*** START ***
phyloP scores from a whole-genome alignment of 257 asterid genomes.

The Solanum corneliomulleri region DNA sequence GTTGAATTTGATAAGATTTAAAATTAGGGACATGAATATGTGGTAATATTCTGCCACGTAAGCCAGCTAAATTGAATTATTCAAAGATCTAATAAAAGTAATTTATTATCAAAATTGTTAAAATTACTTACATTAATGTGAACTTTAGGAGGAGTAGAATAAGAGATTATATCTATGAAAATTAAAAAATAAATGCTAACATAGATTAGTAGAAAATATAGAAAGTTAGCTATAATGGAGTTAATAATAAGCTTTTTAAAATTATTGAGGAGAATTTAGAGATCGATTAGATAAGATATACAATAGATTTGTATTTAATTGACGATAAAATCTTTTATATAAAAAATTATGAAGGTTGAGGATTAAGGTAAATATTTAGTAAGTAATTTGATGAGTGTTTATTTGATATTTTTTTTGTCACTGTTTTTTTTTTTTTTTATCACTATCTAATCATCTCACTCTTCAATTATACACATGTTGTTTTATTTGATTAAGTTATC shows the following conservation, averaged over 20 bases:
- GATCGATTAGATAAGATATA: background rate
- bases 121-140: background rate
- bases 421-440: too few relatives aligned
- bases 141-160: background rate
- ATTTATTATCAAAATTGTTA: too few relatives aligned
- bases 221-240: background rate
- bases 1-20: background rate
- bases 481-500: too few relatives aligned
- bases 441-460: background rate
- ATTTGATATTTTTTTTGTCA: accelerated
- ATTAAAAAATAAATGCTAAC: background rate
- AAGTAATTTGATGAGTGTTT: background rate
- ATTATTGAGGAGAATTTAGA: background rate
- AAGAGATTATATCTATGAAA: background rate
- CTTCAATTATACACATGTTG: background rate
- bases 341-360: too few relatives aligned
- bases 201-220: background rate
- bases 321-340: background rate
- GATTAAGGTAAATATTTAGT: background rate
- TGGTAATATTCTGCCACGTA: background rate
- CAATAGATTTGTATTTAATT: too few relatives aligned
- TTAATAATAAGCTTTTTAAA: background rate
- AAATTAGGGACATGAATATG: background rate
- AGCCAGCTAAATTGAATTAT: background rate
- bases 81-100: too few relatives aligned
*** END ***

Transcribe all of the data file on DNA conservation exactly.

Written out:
phyloP scores from a whole-genome alignment of 257 asterid genomes.

The Solanum corneliomulleri region DNA sequence GTTGAATTTGATAAGATTTAAAATTAGGGACATGAATATGTGGTAATATTCTGCCACGTAAGCCAGCTAAATTGAATTATTCAAAGATCTAATAAAAGTAATTTATTATCAAAATTGTTAAAATTACTTACATTAATGTGAACTTTAGGAGGAGTAGAATAAGAGATTATATCTATGAAAATTAAAAAATAAATGCTAACATAGATTAGTAGAAAATATAGAAAGTTAGCTATAATGGAGTTAATAATAAGCTTTTTAAAATTATTGAGGAGAATTTAGAGATCGATTAGATAAGATATACAATAGATTTGTATTTAATTGACGATAAAATCTTTTATATAAAAAATTATGAAGGTTGAGGATTAAGGTAAATATTTAGTAAGTAATTTGATGAGTGTTTATTTGATATTTTTTTTGTCACTGTTTTTTTTTTTTTTTATCACTATCTAATCATCTCACTCTTCAATTATACACATGTTGTTTTATTTGATTAAGTTATC shows the following conservation, averaged over 20 bases:
- GATCGATTAGATAAGATATA: background rate
- bases 121-140: background rate
- bases 421-440: too few relatives aligned
- bases 141-160: background rate
- ATTTATTATCAAAATTGTTA: too few relatives aligned
- bases 221-240: background rate
- bases 1-20: background rate
- bases 481-500: too few relatives aligned
- bases 441-460: background rate
- ATTTGATATTTTTTTTGTCA: accelerated
- ATTAAAAAATAAATGCTAAC: background rate
- AAGTAATTTGATGAGTGTTT: background rate
- ATTATTGAGGAGAATTTAGA: background rate
- AAGAGATTATATCTATGAAA: background rate
- CTTCAATTATACACATGTTG: background rate
- bases 341-360: too few relatives aligned
- bases 201-220: background rate
- bases 321-340: background rate
- GATTAAGGTAAATATTTAGT: background rate
- TGGTAATATTCTGCCACGTA: background rate
- CAATAGATTTGTATTTAATT: too few relatives aligned
- TTAATAATAAGCTTTTTAAA: background rate
- AAATTAGGGACATGAATATG: background rate
- AGCCAGCTAAATTGAATTAT: background rate
- bases 81-100: too few relatives aligned